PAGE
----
• an increase in financial performance, employee productivity and satisfaction, and patient safety and satisfaction
  • a return on investment that can be achieved in 3-6 months

Please contact us if you would like to discuss opportunities for you to further your efforts to LEAN forward. Email vicki@www.optimiumhealth.com.

Health IT Is Needed To Drive Operating Room Efficiency

Hospital Executives agree, Health Information Technology is a critical component for operating room staff to better manage increasing surgical case volume, to lower the cost per patient served, and to drive successful outcomes. This declaration comes from a survey conducted by independent research organization Penn Shoen Berland among 142 hospital executives including CEOs, COOs, CFOs, CIOs, and CNOs.

Aging populations with increasing needs for surgical procedures, as well as a general population with more access to healthcare are the primary reasons case volume across US operating rooms has steadily increased over the past several years. Assessing the state of operating room (OR) volume today and in the future:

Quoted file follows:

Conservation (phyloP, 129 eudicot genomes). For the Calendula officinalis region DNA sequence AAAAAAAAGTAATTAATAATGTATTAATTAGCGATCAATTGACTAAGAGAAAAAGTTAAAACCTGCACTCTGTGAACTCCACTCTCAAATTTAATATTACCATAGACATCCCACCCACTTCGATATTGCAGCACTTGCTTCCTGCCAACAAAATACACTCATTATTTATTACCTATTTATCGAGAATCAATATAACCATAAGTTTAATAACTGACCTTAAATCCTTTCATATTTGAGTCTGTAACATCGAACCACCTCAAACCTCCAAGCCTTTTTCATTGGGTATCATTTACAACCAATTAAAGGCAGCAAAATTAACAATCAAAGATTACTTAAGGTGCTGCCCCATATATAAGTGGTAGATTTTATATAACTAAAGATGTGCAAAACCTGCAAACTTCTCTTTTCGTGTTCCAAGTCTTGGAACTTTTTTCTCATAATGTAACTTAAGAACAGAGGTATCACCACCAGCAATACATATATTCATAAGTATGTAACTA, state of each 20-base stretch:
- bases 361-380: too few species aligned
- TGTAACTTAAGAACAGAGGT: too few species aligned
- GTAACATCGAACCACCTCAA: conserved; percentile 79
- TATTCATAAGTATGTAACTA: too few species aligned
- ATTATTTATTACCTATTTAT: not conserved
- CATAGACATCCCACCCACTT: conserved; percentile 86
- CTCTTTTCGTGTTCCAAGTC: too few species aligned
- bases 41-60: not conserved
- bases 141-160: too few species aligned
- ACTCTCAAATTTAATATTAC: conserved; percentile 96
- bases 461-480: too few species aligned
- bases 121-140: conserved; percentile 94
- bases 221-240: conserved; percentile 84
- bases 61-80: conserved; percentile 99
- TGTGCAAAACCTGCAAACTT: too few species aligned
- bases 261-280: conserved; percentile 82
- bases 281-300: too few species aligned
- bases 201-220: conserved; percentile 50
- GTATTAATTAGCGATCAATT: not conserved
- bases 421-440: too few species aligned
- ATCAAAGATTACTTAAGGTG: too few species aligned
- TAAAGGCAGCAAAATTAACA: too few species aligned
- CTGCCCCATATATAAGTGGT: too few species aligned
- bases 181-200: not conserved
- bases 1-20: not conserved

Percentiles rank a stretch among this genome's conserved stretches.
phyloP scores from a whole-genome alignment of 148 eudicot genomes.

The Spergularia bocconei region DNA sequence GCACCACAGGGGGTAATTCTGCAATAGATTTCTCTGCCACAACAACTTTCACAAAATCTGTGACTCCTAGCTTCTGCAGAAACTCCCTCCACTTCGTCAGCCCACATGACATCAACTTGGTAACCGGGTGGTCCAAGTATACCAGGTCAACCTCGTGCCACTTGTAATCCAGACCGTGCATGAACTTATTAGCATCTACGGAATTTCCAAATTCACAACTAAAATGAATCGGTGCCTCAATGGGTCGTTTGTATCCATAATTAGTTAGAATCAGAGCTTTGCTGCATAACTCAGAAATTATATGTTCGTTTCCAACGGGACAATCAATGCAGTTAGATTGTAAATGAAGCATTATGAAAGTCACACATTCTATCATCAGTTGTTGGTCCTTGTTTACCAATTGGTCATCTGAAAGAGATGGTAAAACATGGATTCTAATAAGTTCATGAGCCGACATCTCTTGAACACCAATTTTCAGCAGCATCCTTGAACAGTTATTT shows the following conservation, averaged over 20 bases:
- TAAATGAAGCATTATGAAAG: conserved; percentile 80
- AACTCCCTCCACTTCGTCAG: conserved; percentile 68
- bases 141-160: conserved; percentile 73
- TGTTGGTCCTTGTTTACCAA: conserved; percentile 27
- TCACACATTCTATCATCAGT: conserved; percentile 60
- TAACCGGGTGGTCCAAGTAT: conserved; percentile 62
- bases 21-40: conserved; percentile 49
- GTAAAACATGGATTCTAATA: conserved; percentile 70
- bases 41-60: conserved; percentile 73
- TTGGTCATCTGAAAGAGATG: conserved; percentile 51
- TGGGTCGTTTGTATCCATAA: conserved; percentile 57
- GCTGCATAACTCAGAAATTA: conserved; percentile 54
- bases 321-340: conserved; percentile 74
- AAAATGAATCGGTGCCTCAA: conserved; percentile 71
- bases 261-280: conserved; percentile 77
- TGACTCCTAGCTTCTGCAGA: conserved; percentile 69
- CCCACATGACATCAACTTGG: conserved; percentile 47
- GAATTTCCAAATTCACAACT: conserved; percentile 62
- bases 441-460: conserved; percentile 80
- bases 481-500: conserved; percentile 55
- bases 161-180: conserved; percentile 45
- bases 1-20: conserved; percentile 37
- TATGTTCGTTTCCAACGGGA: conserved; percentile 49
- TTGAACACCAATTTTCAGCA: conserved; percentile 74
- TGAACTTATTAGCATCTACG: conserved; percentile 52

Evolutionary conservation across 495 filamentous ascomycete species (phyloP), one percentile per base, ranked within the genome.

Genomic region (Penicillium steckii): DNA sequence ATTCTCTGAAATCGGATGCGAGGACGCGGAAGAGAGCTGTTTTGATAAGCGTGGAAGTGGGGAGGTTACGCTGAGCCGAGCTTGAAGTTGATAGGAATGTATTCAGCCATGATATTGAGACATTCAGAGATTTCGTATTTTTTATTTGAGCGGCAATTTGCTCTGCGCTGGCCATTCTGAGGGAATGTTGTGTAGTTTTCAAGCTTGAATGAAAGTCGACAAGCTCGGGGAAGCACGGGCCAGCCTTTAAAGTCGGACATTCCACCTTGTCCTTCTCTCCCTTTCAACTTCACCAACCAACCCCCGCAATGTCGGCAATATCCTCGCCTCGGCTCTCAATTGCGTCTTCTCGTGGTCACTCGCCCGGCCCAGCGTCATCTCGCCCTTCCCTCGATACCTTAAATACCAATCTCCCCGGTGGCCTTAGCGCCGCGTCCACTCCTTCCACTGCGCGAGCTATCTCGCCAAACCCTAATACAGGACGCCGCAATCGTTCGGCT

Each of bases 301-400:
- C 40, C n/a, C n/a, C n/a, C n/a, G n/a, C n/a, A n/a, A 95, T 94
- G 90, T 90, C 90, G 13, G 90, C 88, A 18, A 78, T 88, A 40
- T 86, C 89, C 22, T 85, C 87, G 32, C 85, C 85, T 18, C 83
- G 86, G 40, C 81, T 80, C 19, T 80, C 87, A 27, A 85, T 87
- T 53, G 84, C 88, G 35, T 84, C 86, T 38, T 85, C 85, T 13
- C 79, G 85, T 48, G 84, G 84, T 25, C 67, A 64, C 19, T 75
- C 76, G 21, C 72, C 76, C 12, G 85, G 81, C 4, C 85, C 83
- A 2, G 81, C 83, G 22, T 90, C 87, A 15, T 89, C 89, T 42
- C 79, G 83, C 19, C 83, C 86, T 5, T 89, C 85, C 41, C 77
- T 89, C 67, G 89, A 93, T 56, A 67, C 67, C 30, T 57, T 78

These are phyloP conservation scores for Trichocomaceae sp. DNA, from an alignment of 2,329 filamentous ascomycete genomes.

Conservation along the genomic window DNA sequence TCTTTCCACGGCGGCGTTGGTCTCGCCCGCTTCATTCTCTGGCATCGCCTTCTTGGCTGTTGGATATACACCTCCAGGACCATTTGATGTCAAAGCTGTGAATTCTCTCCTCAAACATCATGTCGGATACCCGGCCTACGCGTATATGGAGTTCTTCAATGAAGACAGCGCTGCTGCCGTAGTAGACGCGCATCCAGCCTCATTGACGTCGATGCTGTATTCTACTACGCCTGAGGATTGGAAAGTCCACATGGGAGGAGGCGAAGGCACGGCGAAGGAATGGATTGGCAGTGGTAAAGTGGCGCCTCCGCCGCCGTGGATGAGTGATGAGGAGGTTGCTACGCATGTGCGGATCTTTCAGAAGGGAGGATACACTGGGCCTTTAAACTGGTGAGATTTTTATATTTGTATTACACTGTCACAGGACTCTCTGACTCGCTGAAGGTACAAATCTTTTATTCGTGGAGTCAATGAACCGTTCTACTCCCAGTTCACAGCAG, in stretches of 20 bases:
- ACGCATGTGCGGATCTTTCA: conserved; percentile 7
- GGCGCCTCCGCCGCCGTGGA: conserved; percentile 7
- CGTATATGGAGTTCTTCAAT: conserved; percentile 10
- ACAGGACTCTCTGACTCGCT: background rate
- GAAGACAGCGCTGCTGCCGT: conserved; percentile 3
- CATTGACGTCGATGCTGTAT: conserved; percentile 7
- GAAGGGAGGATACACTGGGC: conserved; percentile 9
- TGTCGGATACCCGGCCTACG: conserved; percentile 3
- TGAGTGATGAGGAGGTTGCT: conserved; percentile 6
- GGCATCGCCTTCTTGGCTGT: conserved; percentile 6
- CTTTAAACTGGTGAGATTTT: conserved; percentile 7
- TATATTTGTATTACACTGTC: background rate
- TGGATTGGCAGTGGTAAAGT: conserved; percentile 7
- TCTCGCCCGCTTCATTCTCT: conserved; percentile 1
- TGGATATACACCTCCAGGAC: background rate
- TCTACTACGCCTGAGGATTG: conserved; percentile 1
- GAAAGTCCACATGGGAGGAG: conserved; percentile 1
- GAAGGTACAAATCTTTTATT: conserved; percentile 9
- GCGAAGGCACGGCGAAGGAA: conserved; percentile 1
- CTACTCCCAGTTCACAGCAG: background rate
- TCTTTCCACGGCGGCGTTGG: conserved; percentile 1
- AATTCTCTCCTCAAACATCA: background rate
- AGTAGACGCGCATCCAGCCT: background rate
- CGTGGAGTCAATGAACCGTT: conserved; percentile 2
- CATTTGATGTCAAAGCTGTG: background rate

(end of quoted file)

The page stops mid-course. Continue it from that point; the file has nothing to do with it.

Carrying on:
• 49% of respondents report that OR case volume has increased in the past year
  • 73% expect OR case volume to increase over the next 3 years
  • 39% seeing an increase for inpatient cases and 91% anticipating an increase in outpatient cases

In order to meet increasing demand with the resources they have today, more than 79% of decision-makers agree that Health IT solutions tailored to the way ORs work will drive success inside the OR. The executives go further to say that the top 4 strategies to help reduce escalating OR costs are: